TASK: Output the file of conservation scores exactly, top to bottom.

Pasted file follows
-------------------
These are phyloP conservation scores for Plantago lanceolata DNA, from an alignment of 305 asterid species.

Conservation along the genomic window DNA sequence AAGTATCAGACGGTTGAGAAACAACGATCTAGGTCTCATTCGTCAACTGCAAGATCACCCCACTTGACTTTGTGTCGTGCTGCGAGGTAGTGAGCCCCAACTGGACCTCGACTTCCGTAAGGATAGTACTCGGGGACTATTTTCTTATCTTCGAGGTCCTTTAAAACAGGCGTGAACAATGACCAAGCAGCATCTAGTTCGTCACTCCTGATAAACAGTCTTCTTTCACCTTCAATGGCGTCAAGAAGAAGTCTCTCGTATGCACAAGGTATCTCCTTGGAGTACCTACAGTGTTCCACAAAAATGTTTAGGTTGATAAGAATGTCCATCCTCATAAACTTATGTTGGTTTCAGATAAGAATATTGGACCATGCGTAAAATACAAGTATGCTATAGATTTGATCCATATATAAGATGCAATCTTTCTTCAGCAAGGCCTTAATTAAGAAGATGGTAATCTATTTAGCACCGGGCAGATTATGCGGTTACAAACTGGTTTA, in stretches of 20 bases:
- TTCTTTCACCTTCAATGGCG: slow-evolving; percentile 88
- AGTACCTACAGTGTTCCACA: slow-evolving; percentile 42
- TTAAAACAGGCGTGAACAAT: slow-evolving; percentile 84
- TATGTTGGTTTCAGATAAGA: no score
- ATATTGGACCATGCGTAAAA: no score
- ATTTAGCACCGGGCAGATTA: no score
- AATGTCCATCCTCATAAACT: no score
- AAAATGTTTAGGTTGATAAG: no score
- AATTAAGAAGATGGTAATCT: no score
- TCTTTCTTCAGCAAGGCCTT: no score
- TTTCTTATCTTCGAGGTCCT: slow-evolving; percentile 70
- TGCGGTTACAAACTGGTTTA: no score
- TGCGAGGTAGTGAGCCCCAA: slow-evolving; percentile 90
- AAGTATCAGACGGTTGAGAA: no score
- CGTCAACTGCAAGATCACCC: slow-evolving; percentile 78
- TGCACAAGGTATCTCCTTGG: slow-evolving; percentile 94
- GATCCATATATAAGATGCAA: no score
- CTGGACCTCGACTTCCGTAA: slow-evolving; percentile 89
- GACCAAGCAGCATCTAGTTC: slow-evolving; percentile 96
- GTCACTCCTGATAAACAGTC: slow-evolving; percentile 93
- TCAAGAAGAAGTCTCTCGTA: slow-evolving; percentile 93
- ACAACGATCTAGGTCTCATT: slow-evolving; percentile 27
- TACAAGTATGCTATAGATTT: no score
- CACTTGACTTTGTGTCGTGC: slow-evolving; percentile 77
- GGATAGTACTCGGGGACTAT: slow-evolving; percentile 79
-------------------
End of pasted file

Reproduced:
These are phyloP conservation scores for Plantago lanceolata DNA, from an alignment of 305 asterid species.

Conservation along the genomic window DNA sequence AAGTATCAGACGGTTGAGAAACAACGATCTAGGTCTCATTCGTCAACTGCAAGATCACCCCACTTGACTTTGTGTCGTGCTGCGAGGTAGTGAGCCCCAACTGGACCTCGACTTCCGTAAGGATAGTACTCGGGGACTATTTTCTTATCTTCGAGGTCCTTTAAAACAGGCGTGAACAATGACCAAGCAGCATCTAGTTCGTCACTCCTGATAAACAGTCTTCTTTCACCTTCAATGGCGTCAAGAAGAAGTCTCTCGTATGCACAAGGTATCTCCTTGGAGTACCTACAGTGTTCCACAAAAATGTTTAGGTTGATAAGAATGTCCATCCTCATAAACTTATGTTGGTTTCAGATAAGAATATTGGACCATGCGTAAAATACAAGTATGCTATAGATTTGATCCATATATAAGATGCAATCTTTCTTCAGCAAGGCCTTAATTAAGAAGATGGTAATCTATTTAGCACCGGGCAGATTATGCGGTTACAAACTGGTTTA, in stretches of 20 bases:
- TTCTTTCACCTTCAATGGCG: slow-evolving; percentile 88
- AGTACCTACAGTGTTCCACA: slow-evolving; percentile 42
- TTAAAACAGGCGTGAACAAT: slow-evolving; percentile 84
- TATGTTGGTTTCAGATAAGA: no score
- ATATTGGACCATGCGTAAAA: no score
- ATTTAGCACCGGGCAGATTA: no score
- AATGTCCATCCTCATAAACT: no score
- AAAATGTTTAGGTTGATAAG: no score
- AATTAAGAAGATGGTAATCT: no score
- TCTTTCTTCAGCAAGGCCTT: no score
- TTTCTTATCTTCGAGGTCCT: slow-evolving; percentile 70
- TGCGGTTACAAACTGGTTTA: no score
- TGCGAGGTAGTGAGCCCCAA: slow-evolving; percentile 90
- AAGTATCAGACGGTTGAGAA: no score
- CGTCAACTGCAAGATCACCC: slow-evolving; percentile 78
- TGCACAAGGTATCTCCTTGG: slow-evolving; percentile 94
- GATCCATATATAAGATGCAA: no score
- CTGGACCTCGACTTCCGTAA: slow-evolving; percentile 89
- GACCAAGCAGCATCTAGTTC: slow-evolving; percentile 96
- GTCACTCCTGATAAACAGTC: slow-evolving; percentile 93
- TCAAGAAGAAGTCTCTCGTA: slow-evolving; percentile 93
- ACAACGATCTAGGTCTCATT: slow-evolving; percentile 27
- TACAAGTATGCTATAGATTT: no score
- CACTTGACTTTGTGTCGTGC: slow-evolving; percentile 77
- GGATAGTACTCGGGGACTAT: slow-evolving; percentile 79